We found that our Windows app’s firewall rules did not properly block DNS outside the VPN tunnel when split tunneling was used. However, programs would not really use this hole or cause any leaks.
When the Mullvad app is connected, DNS is supposed to only ever go inside the VPN tunnel, to the resolver on the VPN server. All other destinations should be blocked, both inside and outside the tunnel. The exception is of course if Custom DNS is being used, then the configured custom resolver is the only one that should be allowed. However, there was an issue with the firewall rules in our split tunneling driver that caused these security guarantees to not be fully upheld. If you excluded any app from the VPN tunnel, the split tunneling driver was activated and you could then also reach any DNS server outside the tunnel.
We don’t classify this as a critical vulnerability. We configure our in-tunnel DNS resolver as the system’s default resolver, and as such, Windows always uses the correct resolver anyway. The only time this would actually cause a leak is if a program explicitly tries to reach some other resolver outside the tunnel. Wrong DNS servers in the tunnel was still being correctly blocked.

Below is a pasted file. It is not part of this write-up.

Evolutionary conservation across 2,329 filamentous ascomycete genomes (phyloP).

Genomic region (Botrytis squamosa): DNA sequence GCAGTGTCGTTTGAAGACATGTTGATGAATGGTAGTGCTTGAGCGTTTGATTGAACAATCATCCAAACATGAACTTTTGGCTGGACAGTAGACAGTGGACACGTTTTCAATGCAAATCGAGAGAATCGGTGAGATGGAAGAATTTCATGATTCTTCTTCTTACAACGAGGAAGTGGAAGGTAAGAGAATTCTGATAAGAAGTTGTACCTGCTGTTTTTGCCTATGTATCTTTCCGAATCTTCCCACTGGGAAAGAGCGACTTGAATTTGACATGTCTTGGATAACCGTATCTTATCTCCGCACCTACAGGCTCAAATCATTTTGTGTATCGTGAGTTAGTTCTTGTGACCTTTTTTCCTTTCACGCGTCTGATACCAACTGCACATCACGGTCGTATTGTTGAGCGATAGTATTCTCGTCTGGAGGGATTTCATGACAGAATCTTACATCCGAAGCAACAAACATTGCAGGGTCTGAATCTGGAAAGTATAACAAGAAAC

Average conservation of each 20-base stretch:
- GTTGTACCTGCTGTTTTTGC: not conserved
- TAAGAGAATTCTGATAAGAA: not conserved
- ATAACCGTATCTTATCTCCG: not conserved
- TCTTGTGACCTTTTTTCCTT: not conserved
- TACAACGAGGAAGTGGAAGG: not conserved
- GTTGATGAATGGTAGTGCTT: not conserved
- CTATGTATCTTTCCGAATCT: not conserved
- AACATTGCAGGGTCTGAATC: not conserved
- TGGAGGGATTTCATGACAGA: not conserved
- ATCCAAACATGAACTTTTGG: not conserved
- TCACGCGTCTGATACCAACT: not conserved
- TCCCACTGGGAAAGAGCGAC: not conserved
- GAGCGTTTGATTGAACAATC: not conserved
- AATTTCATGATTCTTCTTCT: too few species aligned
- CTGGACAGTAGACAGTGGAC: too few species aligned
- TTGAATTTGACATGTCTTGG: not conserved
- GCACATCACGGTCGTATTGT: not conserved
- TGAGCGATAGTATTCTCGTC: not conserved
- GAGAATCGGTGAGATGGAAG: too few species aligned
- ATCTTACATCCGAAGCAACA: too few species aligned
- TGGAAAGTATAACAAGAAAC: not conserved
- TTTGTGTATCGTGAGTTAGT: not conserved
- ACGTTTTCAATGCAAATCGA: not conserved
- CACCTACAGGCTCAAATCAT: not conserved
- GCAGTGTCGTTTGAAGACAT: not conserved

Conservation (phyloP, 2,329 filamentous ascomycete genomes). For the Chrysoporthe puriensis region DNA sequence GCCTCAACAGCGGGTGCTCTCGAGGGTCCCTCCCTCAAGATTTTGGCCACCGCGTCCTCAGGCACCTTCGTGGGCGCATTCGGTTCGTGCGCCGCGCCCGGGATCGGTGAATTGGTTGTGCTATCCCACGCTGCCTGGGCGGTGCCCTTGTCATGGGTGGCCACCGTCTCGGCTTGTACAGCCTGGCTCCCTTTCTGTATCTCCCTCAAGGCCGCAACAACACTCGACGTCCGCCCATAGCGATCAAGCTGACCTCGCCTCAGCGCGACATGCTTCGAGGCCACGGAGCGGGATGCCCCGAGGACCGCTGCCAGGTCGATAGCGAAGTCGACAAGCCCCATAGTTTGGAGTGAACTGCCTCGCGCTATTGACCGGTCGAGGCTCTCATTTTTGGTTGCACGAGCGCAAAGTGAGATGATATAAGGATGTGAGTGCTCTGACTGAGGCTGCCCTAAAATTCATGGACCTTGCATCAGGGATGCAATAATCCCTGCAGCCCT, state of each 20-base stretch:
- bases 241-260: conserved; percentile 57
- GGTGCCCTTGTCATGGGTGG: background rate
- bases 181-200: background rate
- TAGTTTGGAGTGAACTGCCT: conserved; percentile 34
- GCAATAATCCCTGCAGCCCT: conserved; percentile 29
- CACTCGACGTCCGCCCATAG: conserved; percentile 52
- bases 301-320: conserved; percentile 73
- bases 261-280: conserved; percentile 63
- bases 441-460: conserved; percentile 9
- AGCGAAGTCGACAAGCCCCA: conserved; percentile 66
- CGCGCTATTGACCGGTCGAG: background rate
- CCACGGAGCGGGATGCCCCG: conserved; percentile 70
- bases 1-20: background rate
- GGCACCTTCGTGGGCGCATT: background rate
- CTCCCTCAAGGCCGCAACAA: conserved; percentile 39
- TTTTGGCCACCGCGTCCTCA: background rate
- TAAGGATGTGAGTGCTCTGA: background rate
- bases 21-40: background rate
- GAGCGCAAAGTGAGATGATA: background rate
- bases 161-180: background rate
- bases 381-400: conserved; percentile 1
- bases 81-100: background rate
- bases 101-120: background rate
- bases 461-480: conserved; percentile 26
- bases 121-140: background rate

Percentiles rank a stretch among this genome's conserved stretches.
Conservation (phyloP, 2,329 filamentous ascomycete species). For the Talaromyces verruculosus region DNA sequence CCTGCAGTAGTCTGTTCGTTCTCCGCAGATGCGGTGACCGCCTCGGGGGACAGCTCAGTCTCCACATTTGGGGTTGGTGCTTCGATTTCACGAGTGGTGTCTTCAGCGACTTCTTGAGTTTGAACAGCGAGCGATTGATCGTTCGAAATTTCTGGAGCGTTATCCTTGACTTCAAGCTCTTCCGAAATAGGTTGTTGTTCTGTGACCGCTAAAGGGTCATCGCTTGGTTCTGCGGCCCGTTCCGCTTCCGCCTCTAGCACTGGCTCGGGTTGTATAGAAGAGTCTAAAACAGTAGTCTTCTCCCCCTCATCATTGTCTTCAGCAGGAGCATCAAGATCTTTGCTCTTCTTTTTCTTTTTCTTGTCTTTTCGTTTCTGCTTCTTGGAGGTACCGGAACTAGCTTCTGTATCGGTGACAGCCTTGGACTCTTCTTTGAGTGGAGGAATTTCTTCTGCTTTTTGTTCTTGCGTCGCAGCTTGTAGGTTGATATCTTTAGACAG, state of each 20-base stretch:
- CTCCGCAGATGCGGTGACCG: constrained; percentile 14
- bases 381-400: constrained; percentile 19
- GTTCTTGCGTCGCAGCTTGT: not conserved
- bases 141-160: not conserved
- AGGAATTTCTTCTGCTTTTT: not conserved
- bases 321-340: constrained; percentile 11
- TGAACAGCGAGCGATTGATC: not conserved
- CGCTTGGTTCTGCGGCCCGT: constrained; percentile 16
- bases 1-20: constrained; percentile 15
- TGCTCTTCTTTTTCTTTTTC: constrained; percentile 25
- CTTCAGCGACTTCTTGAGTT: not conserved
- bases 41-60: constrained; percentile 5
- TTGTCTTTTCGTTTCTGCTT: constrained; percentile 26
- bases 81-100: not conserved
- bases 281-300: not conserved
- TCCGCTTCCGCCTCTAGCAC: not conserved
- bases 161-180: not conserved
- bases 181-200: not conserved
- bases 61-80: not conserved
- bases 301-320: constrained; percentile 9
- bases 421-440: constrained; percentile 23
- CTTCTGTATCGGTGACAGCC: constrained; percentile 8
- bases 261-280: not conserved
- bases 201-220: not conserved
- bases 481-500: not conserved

The only affected app version is 2022.1 (and the betas preceding it). The bug was fixed in 2022.2-beta1. If you care about this leak, consider upgrading to the beta. This will be in a stable version of the app soon. This leak only affects Windows.
How to reproduce
If you have a DNS resolver on your local network, for example in your router, on IP
192.168.1.1, and you have our app connected and with no apps excluded from the tunnel, then the following command does not work. It times out without being able to reach the DNS server:
nslookup mullvad.net 192.168.1.1
But, if you exclude any program from the tunnel in the split tunneling settings and re-run the above command, you will see that it is now able to do the lookup.